The Black Spider (Jeremias Gotthelf)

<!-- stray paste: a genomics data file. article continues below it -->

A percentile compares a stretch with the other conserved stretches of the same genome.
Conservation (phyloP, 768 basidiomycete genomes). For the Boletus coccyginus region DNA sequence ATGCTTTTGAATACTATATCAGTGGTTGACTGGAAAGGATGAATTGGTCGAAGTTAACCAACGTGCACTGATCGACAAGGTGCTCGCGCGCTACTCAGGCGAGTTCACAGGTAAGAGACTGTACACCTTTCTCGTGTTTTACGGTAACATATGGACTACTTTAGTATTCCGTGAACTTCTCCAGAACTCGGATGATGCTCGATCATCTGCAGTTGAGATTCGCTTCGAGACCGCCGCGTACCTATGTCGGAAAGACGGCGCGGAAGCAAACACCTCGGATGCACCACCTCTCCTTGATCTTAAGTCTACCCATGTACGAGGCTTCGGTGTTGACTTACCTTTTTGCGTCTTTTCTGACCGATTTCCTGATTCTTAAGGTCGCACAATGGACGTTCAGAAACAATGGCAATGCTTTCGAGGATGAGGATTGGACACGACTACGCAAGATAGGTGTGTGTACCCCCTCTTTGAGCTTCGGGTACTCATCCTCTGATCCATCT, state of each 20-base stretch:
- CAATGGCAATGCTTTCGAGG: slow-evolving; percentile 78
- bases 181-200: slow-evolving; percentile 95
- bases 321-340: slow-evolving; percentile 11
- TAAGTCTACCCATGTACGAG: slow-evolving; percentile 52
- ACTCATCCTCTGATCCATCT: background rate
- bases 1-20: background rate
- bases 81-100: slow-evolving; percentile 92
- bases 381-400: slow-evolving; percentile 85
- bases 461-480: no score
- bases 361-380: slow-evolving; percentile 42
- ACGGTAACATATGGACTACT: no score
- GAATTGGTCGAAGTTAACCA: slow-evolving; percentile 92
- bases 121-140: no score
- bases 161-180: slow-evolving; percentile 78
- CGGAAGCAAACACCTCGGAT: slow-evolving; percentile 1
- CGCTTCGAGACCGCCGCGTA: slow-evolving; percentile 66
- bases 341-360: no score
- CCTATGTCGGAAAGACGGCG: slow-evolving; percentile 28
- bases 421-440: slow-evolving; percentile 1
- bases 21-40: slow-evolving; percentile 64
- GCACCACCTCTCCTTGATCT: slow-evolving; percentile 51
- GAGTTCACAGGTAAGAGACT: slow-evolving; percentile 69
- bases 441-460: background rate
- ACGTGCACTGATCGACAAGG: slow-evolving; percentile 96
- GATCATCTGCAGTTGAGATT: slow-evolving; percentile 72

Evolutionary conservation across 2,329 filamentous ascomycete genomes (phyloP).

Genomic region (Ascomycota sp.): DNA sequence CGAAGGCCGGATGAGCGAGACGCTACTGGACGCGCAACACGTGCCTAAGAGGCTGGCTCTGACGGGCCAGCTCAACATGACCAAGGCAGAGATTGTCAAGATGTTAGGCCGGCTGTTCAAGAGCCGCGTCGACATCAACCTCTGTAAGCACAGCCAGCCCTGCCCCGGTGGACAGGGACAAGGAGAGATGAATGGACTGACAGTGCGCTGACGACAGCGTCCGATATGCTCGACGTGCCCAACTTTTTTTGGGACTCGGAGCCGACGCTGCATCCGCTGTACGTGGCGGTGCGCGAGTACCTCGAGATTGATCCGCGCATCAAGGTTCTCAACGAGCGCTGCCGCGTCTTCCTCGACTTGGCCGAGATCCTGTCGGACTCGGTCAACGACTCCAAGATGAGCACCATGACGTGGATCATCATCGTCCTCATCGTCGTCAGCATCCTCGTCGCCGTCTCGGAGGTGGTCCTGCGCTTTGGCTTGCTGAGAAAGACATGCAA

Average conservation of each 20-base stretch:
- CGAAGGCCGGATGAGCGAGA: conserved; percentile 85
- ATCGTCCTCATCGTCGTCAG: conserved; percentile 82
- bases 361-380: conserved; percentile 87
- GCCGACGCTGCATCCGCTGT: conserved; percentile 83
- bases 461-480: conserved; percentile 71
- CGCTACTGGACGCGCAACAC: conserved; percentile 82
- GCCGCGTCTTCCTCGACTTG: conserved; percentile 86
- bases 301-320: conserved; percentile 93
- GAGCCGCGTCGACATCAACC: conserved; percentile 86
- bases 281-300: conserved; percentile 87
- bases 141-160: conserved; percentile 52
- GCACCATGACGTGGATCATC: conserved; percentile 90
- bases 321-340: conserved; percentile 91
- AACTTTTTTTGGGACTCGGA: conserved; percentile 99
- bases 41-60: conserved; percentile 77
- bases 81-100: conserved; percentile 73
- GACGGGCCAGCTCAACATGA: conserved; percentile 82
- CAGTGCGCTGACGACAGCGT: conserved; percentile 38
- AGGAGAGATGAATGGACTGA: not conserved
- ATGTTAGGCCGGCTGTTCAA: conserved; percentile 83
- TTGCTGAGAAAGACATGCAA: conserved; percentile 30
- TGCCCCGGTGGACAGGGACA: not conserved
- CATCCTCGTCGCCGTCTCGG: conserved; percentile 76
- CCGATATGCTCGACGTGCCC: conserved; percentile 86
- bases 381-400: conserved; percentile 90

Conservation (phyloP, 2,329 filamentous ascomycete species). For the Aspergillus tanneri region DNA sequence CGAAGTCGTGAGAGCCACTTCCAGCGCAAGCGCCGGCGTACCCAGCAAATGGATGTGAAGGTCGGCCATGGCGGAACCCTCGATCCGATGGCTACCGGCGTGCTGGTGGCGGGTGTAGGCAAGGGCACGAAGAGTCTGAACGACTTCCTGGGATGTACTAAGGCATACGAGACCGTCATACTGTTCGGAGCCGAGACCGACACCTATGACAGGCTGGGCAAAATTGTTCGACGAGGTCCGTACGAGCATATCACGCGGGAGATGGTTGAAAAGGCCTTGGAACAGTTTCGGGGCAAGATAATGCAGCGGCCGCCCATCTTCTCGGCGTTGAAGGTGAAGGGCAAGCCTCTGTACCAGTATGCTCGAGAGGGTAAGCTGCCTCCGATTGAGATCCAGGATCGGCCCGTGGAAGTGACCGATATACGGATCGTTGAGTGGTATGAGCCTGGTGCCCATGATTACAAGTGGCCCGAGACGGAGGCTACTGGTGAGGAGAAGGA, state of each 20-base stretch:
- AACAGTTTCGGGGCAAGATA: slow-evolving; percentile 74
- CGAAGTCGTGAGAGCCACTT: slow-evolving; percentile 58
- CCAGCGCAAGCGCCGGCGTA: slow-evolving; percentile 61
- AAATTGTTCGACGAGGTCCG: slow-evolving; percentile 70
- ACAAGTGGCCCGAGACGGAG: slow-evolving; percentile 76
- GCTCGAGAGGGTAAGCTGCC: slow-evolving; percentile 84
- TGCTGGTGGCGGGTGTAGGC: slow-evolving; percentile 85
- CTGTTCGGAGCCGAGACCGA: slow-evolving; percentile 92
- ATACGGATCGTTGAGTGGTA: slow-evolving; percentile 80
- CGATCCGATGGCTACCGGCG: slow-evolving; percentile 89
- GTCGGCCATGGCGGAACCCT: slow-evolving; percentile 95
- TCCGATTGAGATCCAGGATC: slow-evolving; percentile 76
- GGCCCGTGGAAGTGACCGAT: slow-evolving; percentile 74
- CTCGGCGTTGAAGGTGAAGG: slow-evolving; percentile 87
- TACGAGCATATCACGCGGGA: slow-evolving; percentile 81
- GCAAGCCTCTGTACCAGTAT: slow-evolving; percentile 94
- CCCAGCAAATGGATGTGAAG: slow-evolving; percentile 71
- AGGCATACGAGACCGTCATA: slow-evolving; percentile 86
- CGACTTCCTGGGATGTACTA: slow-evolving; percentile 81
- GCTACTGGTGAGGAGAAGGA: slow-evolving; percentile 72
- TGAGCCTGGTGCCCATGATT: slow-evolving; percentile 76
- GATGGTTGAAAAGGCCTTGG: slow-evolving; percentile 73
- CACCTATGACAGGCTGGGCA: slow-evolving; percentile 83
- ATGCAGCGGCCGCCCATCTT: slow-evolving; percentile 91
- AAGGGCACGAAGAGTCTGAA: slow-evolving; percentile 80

91j64AW378L._SL1500_A title from the Horror: 100 Best Books list, apparently also one of Thomas Mann’s favourite books. Jeremias Gotthelf was actually a Swiss pastor called Albert Bitzius who took his pen name from the lead character of his own first novel; that background no doubt at least partly accounts for the rampant God-bothering of this, his evidently best-known work. Essentially, it’s a morality tale, opening in what we may assume is the early 1840s (when it was published), a charming day in a charming rural Swiss village where a no doubt charming child is given baptism and everyone congregates thereafter for food and refreshments, whereupon someone remarks on an oddity of the house’s architecture and the elderly grandfather relates a decidedly un-charming tale. Some centuries earlier, the Teutonic Knights had held sway in that area, and one in particular sorely beset the peasants around him. The latter are offered help by a mysterious huntsman who soon proves to be the Devil himself; the villagers are, understandably, afraid to accept his offer, the repayment of which entails one un-baptised baby, but Christine, one of the women of the village, has less fear of the huntsman than she should, whereupon complications ensue. As I said, God-bothering stuff, with the man upstairs constantly being invoked (by the characters and by Gotthelf) and called upon for help; it’s the particular manifestation of evil—Christine is turned into the titular arachnid after the huntsman gives her a kiss on the cheek—that gives it some interest, this monstrous and seemingly unstoppable eight-legged freak that goes on killing pretty much everyone it can… There’s a kind of fairytale quality to it, particularly in the rather winsome opening scenes before the tale proper begins, but once it does the fairytale soon turns into something pleasingly more fucked. I liked this, even if its gender politics are perhaps a bit eyebrow-raising (not the most progressive of texts, but it seems we shouldn’t have expected anything else from Gotthelf), and its brevity is an undeniable virtue.


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